"For the past few years, the services sector has already exceeded [industry] to become the key driver of China growth. The impact of slowing PMIs on GDP might not be as significant as before," he said. "The economy can still possibly see 7 percent growth," he added, noting that aside from high-frequency data such as the monthly PMIs, the country is still seeing solid job creation and wage growth.
China's broader economic data have been painting a mixed picture recently. Quarterly GDP data released last month beat forecasts by showing 7.0 percent growth, renewing long-standing concerns over data accuracy.
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Concerns about slowing economic growth on the mainland have spurred policy makers to action. In late June, the People's Bank of China (PBOC) cut interest rates and the reserve requirement ratio (RRR) for some lenders in a bigger-than-expected easing package. That marked the PBOC's fourth round of major action since November amid concerns that the government's annual GDP target of "around 7 percent" could be at risk. China last cut both interest rates and the RRR at the same time in December 2008, at the peak of the global financial crisis.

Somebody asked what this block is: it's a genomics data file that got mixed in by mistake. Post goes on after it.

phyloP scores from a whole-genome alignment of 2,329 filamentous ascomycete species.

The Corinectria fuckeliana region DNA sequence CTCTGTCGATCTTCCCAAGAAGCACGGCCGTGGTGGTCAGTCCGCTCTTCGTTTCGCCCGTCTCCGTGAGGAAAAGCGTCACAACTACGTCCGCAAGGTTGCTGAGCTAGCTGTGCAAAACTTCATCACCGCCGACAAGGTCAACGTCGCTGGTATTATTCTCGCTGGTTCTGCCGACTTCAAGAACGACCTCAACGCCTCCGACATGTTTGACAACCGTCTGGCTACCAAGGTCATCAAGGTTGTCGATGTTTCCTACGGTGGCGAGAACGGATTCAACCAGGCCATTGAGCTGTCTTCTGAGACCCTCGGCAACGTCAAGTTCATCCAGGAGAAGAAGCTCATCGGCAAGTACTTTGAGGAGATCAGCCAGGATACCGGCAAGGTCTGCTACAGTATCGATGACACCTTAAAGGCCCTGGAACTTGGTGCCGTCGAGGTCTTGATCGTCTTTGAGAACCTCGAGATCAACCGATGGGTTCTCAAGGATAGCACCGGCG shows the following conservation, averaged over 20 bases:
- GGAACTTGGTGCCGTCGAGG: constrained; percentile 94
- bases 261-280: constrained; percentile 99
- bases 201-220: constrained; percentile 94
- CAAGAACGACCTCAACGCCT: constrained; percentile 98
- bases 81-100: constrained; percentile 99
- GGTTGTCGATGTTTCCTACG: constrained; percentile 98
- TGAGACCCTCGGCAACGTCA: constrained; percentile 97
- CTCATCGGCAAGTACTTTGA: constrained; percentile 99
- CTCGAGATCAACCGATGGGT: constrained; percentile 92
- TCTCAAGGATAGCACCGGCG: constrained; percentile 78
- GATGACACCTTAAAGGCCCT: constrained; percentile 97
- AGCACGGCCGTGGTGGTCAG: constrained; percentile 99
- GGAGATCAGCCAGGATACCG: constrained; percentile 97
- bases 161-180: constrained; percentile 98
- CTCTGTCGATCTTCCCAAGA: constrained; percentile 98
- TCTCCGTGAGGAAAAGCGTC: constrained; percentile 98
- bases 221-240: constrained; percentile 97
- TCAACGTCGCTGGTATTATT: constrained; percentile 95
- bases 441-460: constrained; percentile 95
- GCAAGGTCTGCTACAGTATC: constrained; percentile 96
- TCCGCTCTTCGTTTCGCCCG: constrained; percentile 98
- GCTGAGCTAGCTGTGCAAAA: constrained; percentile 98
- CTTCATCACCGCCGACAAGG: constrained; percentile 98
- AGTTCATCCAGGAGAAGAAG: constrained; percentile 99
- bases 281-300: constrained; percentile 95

Despite the positive reading from the services sector, concerns on slowing growth may also be reflected there.
"Service sector firms in China continued to signal optimism towards the 12-month business outlook in July," the data release said, but it added, "That said, the degree of confidence remained historically weak, with an uncertain economic outlook cited as a key factor weighing on optimism."
—By CNBC.Com's Leslie Shaffer; Follow her on Twitter @LeslieShaffer1